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A Holland, MI couple was killed while riding a motorcycle on a warm evening in June.  A 23-year-old woman failed to notice vehicles in front of her had stopped for a left turn.  Why? Perhaps it was because she was driving under the influence of marijuana.  At the last instant, she swerved to avoid the cars, crossed the centerline, and slammed, head on, into the motorcycle.  The woman and her two passengers were on their way to a high school reunion at the time of the crash.

The family of the couple waited 10 months for criminal justice; the negligent driver was sentenced to prison for up to 15 years. The sentencing hearing presented the first showing of any remorse or apology by the woman; the victims’ family doubted her sincerity.  The couple’s son said:

“I want her life to change, her heart to soften so something like this doesn’t happen again. If I see a life change, I think that’s more of an apology.”

The family has also sued the woman in civil court, for the couple’s wrongful death.  Records show she was served with the complaint on Nov. 24, and given 21 days to file a written response to the lawsuit, which sought at least $25,000 in funeral costs and damages. A response never came and court records indicated she did not retain counsel.

She was subsequently served with a notice of default; when a named defendant defaults, that defendant can no longer participate in the case unless a motion to set aside the default is filed.  A judge would then determine where there was good cause for failing to respond. The plaintiff can now request a judgment, which would have to be approved by the judge. But, the challenge doesn’t end there. If the negligent woman has no insurance (likely, since an insurance company would have defended and prevented default), the couple’s family can only be compensated if the woman has significant assets (also unlikely; she would not have defaulted with assets) or if the couple had insurance on the motorcycle or other family vehicle that includes coverage for uninsured motorist protection.  Unfortunately, it is believed that the deceased did not maintain uninsured or underinsured coverage on their motorcycle.  All of these facts leads me to the conclusion that there will be no recovery of compensation for this tragic accident.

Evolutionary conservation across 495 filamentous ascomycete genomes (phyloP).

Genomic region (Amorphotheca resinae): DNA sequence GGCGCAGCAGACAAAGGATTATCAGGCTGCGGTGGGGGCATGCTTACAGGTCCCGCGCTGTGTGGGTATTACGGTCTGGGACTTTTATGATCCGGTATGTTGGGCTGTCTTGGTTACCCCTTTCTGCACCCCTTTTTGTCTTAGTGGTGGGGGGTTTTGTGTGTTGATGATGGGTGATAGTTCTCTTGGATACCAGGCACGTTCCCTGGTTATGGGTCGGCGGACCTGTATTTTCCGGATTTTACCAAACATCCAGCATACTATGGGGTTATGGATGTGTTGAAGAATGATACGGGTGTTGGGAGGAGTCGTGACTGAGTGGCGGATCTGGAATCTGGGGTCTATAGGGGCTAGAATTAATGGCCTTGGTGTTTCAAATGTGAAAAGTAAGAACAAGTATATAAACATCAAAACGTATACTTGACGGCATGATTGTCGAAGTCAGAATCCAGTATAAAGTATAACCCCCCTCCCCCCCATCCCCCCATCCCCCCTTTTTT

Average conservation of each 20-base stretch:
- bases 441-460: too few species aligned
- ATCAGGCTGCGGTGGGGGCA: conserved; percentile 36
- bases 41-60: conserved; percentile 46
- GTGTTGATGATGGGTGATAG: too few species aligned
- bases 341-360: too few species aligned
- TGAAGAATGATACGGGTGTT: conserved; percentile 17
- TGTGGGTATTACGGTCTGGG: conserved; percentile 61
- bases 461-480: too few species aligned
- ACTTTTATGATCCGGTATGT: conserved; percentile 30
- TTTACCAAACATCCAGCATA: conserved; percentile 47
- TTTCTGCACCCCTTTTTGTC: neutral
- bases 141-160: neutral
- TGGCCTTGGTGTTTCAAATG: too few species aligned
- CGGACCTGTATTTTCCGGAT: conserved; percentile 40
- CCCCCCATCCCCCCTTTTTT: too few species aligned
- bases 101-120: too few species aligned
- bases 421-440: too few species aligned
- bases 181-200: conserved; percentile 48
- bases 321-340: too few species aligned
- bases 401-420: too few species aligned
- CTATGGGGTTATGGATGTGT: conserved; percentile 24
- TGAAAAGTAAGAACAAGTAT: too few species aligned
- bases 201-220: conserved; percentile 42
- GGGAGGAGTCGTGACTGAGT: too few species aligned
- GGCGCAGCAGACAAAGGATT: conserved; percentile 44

I share this incident for a very important reason. The case illustrates the absolute necessity for all drivers to purchase uninsured and underinsured motorist coverage. Uninsured motorist coverage is usually optional coverage to protect the insured when seriously injured by the negligence of a person who has no insurance (or a hit & run vehicle). Underinsured motorist coverage protects you in a situation where the at-fault driver has insurance, but the insurance is inadequate to compensate the victims’ injuries, or, in this case, death.  Most states have minimum liability limits; Michigan has a minimum liability limit of $20,000; some states have even lower minimum limits. Obviously, if you are seriously or catastrophically injured or killed, $20,000 or less is seriously inadequate compensation. On the other hand, if you have a policy with uninsured or underinsured coverage, you are entitled to compensation from your own insurance company, up to the coverage limits of that policy.  So, protect yourself!  Call your insurance agent today and ask if you have this coverage. If you don’t have it, purchase the maximum limits you can afford.

Mark Bello is the CEO and General Counsel of Lawsuit Financial Corporation, a pro-justice lawsuit funding company.


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